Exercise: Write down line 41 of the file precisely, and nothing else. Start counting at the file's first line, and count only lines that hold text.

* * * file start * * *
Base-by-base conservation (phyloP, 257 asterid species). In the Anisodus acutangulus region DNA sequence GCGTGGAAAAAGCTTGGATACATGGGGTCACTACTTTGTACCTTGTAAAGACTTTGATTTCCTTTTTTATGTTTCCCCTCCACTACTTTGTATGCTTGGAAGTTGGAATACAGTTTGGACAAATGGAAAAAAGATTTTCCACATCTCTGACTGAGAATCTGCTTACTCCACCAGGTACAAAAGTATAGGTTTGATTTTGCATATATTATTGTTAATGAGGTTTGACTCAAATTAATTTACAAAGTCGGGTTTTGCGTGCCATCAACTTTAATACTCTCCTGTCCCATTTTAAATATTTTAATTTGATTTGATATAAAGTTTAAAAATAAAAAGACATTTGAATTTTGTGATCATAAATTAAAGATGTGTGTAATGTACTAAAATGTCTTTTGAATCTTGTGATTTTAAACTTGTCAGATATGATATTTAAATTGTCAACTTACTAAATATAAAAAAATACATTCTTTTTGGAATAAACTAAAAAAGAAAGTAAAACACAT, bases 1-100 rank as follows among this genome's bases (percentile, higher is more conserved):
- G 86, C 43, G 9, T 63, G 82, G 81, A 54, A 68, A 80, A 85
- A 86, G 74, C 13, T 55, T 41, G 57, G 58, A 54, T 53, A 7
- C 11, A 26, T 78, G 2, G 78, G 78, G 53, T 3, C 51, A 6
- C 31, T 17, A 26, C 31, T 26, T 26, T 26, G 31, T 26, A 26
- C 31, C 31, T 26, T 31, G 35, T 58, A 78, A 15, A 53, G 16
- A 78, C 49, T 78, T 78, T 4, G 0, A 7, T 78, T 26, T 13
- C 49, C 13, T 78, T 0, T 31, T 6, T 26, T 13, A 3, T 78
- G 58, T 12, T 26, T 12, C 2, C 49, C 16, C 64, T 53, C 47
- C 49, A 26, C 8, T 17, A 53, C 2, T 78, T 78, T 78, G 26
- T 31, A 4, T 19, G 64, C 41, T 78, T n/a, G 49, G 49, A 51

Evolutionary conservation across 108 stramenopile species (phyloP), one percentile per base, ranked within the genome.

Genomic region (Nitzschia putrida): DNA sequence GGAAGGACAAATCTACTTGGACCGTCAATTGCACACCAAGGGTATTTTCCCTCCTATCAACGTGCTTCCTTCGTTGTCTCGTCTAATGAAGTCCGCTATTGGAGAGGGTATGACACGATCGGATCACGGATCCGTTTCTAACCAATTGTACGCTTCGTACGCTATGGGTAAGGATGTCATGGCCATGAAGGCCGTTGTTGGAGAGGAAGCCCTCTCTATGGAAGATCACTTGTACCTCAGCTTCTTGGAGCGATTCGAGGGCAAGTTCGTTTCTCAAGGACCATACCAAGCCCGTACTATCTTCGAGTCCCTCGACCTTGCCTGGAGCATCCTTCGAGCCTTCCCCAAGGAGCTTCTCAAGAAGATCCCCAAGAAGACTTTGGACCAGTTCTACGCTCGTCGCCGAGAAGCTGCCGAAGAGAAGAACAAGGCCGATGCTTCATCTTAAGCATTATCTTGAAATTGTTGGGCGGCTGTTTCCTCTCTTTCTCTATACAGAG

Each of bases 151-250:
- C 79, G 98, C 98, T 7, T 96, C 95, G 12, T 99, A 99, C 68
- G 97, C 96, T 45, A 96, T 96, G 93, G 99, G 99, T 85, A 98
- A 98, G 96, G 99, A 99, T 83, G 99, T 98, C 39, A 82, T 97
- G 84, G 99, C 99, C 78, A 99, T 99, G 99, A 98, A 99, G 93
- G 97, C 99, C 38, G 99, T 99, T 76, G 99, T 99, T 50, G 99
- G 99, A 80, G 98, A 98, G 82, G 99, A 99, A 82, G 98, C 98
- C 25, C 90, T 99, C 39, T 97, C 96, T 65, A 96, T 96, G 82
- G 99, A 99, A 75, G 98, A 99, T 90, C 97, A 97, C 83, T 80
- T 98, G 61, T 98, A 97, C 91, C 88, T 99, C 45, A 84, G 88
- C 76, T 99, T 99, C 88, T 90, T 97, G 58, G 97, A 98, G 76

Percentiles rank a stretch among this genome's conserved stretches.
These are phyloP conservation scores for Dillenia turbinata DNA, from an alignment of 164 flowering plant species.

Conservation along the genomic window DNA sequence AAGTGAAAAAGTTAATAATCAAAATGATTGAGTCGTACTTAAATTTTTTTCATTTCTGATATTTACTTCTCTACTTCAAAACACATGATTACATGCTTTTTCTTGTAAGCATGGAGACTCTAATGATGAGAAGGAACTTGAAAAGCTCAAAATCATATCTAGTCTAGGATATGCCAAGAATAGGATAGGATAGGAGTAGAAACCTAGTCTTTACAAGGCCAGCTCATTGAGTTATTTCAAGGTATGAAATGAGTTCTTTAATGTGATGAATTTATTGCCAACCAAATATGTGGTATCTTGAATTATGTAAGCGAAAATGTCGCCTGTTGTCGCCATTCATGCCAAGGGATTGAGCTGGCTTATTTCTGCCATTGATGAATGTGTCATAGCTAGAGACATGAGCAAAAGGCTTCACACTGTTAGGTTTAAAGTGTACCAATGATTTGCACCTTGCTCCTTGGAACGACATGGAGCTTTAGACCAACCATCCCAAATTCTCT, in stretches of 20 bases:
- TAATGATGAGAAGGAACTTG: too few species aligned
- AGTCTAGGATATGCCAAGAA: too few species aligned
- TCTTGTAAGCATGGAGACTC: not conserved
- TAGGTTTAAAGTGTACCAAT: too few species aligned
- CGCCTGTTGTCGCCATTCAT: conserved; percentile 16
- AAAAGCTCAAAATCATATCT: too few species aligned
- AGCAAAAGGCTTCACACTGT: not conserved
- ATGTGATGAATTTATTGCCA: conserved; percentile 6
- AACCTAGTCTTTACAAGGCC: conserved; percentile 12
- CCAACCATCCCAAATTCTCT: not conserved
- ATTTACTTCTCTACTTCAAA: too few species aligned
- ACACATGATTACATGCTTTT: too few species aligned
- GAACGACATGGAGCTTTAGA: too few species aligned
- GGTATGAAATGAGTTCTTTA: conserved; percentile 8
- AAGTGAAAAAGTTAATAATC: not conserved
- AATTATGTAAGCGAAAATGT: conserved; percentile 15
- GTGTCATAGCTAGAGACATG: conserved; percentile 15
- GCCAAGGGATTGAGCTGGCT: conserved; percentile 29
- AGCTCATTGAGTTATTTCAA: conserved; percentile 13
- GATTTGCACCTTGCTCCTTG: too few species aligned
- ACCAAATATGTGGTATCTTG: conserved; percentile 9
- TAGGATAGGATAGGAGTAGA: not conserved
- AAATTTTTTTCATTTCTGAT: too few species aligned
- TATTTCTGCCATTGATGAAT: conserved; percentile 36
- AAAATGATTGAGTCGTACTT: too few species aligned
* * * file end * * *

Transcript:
- GGTATGAAATGAGTTCTTTA: conserved; percentile 8